Narratives in the analytics era

Artist's rendering of a blogger and mainstream writer discussing hockey. - Frederick Breedon

The analytics movement is gaining steam, but the traditional narratives still appeal to a broad audience. What changes are we seeing in mainstream writing?

Non-traditional statistics are starting to have an impact on the mainstream media.

National writers like Elliotte Friedman are weaving Corsi data into their columns and televised broadcasts are giving Corsi updates. The NHL hired Olivier Bouchard, Sportsnet hired Tyler DellowNeil Greenberg writes for the Washington Post, and the Globe and Mail has given James Mirtle the freedom to really dig into what the stats say about the Maple Leafs.

But a lot of people aren't interested in statistical analysis, and the mainstream outlets need to appeal to a broad range of people. So while I expect to see this growth continue, it will have its limits; there will always be a place for well-crafted narratives.

I've been thinking lately about how the changing landscape of sports writing -- and especially the rise of analytics -- might affect those pieces and their writers.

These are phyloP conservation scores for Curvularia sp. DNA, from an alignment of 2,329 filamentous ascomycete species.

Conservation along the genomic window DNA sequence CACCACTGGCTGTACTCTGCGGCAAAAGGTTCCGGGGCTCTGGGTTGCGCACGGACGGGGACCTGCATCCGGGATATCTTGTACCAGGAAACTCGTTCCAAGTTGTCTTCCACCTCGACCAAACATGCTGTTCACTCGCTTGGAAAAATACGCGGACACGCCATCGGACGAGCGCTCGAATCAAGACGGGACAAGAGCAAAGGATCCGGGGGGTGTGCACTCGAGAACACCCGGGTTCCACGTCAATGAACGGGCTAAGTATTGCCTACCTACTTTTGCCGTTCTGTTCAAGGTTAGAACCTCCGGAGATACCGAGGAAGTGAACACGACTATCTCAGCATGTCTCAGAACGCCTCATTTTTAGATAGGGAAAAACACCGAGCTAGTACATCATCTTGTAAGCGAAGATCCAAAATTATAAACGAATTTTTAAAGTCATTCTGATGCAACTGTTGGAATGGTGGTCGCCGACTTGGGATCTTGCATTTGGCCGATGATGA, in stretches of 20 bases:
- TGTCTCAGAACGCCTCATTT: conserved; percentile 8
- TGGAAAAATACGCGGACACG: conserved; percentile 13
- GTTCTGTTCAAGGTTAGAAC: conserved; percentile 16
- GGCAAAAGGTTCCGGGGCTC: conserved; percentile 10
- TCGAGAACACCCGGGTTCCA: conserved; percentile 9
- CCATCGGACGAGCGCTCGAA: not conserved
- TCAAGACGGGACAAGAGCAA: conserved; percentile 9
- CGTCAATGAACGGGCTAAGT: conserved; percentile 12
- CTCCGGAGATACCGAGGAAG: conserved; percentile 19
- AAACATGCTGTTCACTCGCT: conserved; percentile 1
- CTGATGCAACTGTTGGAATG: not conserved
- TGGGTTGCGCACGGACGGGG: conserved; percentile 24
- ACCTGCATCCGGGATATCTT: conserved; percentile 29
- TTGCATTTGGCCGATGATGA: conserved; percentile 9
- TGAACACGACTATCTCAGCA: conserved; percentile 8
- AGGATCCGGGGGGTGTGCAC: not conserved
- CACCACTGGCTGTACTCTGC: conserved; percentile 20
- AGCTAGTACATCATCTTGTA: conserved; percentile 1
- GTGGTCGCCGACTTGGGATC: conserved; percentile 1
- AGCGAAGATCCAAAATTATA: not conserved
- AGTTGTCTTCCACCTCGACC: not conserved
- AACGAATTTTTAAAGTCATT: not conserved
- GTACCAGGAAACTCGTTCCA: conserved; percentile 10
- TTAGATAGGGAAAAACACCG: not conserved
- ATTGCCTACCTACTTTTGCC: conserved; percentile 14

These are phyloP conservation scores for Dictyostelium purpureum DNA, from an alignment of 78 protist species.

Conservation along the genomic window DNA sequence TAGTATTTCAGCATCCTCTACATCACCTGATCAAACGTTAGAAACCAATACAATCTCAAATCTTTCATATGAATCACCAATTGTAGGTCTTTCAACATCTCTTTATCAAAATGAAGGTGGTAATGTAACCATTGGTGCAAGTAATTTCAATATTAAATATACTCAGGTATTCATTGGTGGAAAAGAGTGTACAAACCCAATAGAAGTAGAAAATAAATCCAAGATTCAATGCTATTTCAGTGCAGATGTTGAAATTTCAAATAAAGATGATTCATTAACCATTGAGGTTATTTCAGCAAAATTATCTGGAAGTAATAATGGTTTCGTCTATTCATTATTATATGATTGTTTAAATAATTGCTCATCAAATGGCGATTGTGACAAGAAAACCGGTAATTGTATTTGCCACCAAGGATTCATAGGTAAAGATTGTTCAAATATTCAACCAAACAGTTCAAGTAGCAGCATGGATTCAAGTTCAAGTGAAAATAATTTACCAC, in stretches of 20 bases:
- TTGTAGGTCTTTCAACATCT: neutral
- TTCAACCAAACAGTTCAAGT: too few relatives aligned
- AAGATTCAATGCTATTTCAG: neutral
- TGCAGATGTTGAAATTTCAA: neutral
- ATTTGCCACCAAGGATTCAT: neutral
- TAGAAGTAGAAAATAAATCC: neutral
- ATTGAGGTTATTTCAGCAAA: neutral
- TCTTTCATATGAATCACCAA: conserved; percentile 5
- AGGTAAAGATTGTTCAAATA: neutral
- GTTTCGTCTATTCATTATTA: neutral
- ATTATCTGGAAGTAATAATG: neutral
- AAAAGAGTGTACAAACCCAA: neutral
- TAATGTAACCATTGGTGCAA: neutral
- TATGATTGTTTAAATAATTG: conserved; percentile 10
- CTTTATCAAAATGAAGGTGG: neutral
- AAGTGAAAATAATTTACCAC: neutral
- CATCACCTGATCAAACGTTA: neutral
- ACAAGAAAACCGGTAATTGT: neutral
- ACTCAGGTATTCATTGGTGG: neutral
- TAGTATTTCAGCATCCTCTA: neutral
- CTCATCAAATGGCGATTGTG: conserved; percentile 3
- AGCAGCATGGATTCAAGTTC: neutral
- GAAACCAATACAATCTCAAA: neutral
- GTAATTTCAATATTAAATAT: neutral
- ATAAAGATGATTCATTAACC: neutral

The hot start

Colorado started the season 12-1.

Last year, their 39 points and minus-36 goal differential were second-worst in the NHL. They haven't won more games than they lost or made the playoffs since the 2009-10 season. But they brought in Patrick Roy to be their coach and then started this year 12-1.

If you're a writer who focuses on the human element of hockey, this seems like a story just begging for your attention. The legendary goalie returning home, the young kids being inspired and committed, and the goalies posting a .955 save percentage that would make even Roy proud.

Two years ago, the Minnesota Wild changed coaches and had a similarly hot start. Both team bloggers and national writers embraced the idea that the results were the product of the team embracing the new coach's system.